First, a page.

There are an estimated 200 beluga in captivity, An environmental organisation hopes to create a natural sanctuary for 4-8 whales off the eastern Nova Scotia coast (The Canadian Press)

Beluga whale sanctuary for Canada likely

Plans seem well advanced for the creation of an open ocean sanctuary in east coast Canada for captive beluga whales.

After scouting sites throughout N. America, the Whale Sanctuary Project has settled on two potential sites in Nova Scotia.

The two potential sites for the proposed whale sanctuary (google maps)

Lori Marino, president of the project, is a neuroscientist who has studied whale and dolpin intelligence. She says the final site has to be of an acceptable depth of 15 metres, ice free in winter and average acceptable water temperature for the belugas, be protected from major storm surges, and other factors, such as appropriate current movement for flushing. The former marine park whales would then live out their lives, between 40 to 80 years, in a much more natural way.

Lori Marion, scientist and president of the U.S-based Whale Sanctuary Project (CBC News)

About 40 acres or 16 hectares would be screened off giving the whales plenty of room for natural activity. although raised in captivity they would not be able to survive in the wild..

It is planned that six to eight formerly captive whales would be transferred to the ocean site.

The Whale Sanctuary Project says it has the private funding to create the site, about $15 million for netting, and interpretive centre, vetinary facility, and non invasive viewing sites.

The group has held a number of meetings with locals in both potential sites, Port Hilford and Mushaboom to ensure they would agree with the project which would become an eco-tourist destination, donations would help pay for long-term maintenance.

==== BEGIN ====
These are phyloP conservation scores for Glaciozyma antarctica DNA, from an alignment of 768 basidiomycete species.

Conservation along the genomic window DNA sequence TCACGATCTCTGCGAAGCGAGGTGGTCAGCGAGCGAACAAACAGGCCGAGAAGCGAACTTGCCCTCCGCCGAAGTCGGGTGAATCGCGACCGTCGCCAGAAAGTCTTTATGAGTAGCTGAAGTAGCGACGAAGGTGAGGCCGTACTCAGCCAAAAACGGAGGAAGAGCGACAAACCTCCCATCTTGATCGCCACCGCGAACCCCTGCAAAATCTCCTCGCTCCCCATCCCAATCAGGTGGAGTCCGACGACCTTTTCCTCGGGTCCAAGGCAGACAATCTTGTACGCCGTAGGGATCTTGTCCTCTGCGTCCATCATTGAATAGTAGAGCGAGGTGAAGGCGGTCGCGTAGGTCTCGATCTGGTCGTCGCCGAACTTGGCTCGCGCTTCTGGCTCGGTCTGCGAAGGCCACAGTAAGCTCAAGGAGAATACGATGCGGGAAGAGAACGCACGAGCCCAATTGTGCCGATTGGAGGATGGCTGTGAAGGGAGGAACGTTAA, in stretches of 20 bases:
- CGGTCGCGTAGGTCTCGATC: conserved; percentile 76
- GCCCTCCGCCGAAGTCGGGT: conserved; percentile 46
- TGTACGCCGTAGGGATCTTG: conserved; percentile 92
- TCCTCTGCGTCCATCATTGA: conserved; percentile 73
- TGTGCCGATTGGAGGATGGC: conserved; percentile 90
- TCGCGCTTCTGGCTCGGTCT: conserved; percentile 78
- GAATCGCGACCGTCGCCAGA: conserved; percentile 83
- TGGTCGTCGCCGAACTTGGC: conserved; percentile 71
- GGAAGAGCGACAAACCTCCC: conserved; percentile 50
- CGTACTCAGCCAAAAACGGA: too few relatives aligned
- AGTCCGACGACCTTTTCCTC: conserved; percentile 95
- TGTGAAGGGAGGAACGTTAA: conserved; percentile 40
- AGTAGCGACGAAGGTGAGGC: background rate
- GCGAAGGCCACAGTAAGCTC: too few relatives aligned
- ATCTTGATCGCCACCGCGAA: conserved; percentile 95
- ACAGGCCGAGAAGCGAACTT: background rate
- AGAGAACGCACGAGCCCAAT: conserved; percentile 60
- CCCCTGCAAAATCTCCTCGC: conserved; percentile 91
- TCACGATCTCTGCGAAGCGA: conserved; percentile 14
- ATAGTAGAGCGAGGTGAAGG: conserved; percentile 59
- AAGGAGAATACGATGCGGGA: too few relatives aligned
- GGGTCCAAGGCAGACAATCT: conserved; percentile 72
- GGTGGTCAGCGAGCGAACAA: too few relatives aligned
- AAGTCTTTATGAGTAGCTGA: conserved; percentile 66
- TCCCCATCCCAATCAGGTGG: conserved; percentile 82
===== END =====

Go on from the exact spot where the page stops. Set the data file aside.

Lori Marino in a 2016 presentation explaining the sanctuary project (YouTube)

At this point, while many locals agree, some lobster fishermen have expressed opposition as have other boaters who travel through the area. The Project seems to prefer Mushaboom, but for the moment there is greater local acceptance in the Port Hilford area.

Another local meeting near Mushaboom, will take place on December 16 to present the latest plans and get local feedback. Marino says the project can’t proceed without local approval.

It would not be the first such beluga sanctuary. That was created by the Sea Life Trust at a location in Iceland.

Additional information-sources

Categories: Environment, International
Tags: , , ,

Do you want to report an error or a typo? Click here!

@*@ Comments

Leave a Reply

Note: By submitting your comments, you acknowledge that Radio Canada International has the right to reproduce, broadcast and publicize those comments or any part thereof in any manner whatsoever. Radio Canada International does not endorse any of the views posted. Your comments will be pre-moderated and published if they meet Netiquette guidelines.

Netiquette
When you express your personal opinion in an online forum, you must be as courteous as if you were speaking with someone face-to-face. Insults and personal attacks will not be tolerated. To disagree with an opinion, an idea or an event is one thing, but to show disrespect for other people is quite another. Great minds don’t always think alike—and that’s precisely what makes online dialogue so interesting and valuable.

Netiquette is the set of rules of conduct governing how you should behave when communicating via the Internet. Before you post a message to a blog or forum, it’s important to read and understand these rules. Otherwise, you may be banned from posting.